This is a blog dedicated to a personal interpretation of political news of the day. I attempt to be as knowledgeable as possible before commenting and committing my thoughts to a day's communication.

Thursday, March 03, 2016

The Usual Suspects

"I urge you to use your unique position as minister, and the discretion afforded to you under the law, to exempt Mohamed Harkat from deportation and let him stay and live a productive life in Canada."
"Make this decision of yours another shining example of your government's commitment to sunny ways."
"I am absolutely convinced that at this moment, he [Harkat] poses no danger whatsoever to the public or to public safety in Canada. But rather offers a positive commitment to the life he has created here."
"Just as importantly, Canadian and international law prohibit complicity in torture, and there is good reason to believe that Mohamed's deportation to Algeria could lead to his torture."
Alexandre Trudeau, filmmaker, Montreal -- letter to Public Safety Minister
Algerian-born Mohamed Harkat has been charged with abetting terrorism. Evidence was presented in a Canadian court of law that this man was an active member of the terrorist network that al-Qaeda built. Wiretapped telephone conversations, intercepted by the Royal Canadian Mounted Police and informants helped build the government's case against this man who has been identified as someone who has overstayed his welcome in Canada.

The Supreme Court of Canada affirmed the decision finding Mr. Harkat to be an active member of al-
Qaeda. He was granted refugee status in Canada in 1997, two years after arriving in the country. And it has been twelve years since he was first detained on a security certificate on suspicion he was part of the al-Qaeda network, associating with suspected terrorists on his arrival in Canada.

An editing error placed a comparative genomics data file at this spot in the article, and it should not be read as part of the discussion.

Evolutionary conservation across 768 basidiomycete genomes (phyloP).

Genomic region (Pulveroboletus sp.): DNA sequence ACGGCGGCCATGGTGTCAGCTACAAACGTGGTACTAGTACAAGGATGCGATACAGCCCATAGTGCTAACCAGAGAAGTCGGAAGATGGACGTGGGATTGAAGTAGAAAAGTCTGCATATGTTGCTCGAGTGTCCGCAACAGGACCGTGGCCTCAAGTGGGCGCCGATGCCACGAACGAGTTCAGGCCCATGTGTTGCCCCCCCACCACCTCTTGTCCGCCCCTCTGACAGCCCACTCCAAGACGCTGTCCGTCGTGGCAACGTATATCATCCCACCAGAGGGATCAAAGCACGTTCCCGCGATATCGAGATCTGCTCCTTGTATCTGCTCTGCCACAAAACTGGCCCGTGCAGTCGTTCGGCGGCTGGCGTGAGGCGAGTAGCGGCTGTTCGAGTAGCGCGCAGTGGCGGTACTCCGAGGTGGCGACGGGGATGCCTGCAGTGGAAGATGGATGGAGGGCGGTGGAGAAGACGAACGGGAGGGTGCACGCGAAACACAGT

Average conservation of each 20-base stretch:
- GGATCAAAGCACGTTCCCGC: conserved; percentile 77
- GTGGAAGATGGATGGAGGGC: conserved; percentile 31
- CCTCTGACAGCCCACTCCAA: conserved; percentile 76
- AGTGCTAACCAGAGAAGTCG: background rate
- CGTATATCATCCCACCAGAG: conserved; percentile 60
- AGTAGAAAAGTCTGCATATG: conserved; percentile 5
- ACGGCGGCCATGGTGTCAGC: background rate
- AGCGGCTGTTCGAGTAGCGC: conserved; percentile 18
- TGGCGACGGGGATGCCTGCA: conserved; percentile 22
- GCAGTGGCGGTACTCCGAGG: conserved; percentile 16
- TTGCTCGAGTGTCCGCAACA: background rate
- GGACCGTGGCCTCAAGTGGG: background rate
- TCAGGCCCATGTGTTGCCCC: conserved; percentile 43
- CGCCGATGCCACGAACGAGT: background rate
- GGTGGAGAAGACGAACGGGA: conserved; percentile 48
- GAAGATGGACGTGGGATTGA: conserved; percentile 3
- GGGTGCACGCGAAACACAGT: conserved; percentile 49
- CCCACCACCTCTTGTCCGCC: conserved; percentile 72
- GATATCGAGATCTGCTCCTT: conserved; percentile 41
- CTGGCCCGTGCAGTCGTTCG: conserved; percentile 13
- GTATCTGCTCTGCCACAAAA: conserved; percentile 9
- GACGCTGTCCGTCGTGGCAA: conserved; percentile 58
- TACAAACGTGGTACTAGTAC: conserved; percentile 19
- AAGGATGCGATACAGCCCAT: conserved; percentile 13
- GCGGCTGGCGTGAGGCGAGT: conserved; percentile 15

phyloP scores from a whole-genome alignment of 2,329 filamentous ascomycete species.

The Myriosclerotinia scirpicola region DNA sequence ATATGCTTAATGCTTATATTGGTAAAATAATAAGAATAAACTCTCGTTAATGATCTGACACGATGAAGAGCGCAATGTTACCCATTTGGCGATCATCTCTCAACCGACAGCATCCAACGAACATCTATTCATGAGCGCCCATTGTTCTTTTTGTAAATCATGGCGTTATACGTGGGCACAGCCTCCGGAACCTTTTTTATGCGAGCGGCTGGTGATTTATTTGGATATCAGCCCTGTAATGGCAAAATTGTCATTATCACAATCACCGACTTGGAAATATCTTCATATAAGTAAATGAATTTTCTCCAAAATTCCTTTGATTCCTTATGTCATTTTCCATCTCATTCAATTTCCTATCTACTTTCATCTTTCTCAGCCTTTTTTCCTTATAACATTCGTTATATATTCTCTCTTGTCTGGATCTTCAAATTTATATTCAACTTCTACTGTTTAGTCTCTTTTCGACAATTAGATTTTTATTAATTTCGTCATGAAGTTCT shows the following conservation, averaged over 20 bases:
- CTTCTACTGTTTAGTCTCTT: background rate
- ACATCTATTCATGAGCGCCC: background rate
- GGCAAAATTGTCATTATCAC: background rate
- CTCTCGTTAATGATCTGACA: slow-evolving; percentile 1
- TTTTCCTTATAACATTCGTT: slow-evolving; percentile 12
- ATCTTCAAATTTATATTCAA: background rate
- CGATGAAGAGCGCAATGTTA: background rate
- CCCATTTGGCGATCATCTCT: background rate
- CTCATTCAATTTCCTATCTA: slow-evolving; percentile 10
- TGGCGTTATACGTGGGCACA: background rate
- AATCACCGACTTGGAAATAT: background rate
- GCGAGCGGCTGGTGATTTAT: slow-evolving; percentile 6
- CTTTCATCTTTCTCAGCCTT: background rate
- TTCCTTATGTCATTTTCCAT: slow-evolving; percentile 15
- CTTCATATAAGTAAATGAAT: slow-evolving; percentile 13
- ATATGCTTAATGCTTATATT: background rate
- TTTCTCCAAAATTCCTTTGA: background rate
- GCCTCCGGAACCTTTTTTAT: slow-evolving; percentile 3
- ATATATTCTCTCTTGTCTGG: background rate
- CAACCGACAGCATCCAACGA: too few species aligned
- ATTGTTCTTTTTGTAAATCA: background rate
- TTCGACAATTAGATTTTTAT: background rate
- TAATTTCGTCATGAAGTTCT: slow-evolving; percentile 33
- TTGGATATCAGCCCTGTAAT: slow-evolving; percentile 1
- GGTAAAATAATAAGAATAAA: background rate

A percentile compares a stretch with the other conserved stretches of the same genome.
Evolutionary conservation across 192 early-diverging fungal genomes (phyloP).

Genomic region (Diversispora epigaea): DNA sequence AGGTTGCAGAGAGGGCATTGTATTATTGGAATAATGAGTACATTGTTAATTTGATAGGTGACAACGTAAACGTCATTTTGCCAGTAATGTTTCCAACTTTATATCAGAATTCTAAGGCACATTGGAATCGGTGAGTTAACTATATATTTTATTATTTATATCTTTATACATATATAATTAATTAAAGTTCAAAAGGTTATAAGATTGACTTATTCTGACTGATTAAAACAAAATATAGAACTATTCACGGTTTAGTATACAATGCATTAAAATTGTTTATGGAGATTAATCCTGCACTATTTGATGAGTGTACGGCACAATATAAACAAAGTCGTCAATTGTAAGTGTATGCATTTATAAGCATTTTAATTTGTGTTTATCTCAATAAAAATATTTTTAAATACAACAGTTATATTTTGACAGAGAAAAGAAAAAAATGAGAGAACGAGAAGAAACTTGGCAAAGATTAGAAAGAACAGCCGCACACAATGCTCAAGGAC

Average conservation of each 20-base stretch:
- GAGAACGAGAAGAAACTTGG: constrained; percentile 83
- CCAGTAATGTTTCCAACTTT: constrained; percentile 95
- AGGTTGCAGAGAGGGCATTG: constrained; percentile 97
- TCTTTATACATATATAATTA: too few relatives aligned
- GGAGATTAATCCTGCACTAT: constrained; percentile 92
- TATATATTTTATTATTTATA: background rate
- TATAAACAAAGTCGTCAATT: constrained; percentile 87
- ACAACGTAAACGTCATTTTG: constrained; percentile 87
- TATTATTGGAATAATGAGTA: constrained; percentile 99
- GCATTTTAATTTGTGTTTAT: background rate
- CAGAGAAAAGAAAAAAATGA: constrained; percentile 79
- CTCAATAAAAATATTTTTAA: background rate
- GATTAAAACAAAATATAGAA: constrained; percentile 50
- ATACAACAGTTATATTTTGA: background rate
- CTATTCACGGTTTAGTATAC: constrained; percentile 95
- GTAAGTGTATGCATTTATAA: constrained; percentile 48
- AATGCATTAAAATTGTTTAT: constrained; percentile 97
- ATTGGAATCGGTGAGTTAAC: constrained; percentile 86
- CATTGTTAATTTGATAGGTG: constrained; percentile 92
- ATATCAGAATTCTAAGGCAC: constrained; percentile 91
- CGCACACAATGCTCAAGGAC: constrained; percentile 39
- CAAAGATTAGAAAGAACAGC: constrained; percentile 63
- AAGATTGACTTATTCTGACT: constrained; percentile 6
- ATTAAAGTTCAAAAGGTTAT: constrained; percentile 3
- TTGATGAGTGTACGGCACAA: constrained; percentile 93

Evidence includes his operation of a safe house in Pakistan for al-Qaeda agents entering and exiting Afghanistan.

The Supreme Court's decision was unanimous in giving the security certificate law, an immigration proceeding for the purpose of removing non-Canadians -- held to be inadmissible for reasons of national security, violating human or international rights, or involvement in organized or serious crimes -- from Canada. On that basis, Mohamed Harkat qualified for removal and his extradition is pending.
THE CANADIAN PRESS/Cole Burston  Mohamed Harkat during a press conference marking the 10th anniversary of his arrest and detention on a security certificate, Dec. 10, 2012 in Ottawa.

The decision by the Liberal prime minister's politically activist brother to intervene and plead for this man to be allowed to remain in Canada on the basis that "at this moment" he poses no danger to public safety, bypasses the issue of his past involvement in terrorism as an enabler and a sleeper agent. That Alexandre Trudeau, an avowed far-left sympathizer has convinced himself of Mr. Harkat's innocence is of little importance.

He has his own ideas of what is appropriate and much of what Canada and the Western world undertakes in its mostly ineffective push-back against Islamist terrorism offends him personally. He has a right to his opinion in a free and presumably open society, but there is more than a whiff of sanctimonious entitlement in appealing to a government headed by his brother, to prevail in his idea of what constitutes security. Narcissism and entitlements appear a familial trait.

Justin Trudeau with his younger brother Alexandre in March 2010.
Caroline Phillips  Justin Trudeau with his younger brother Alexandre in March 2010

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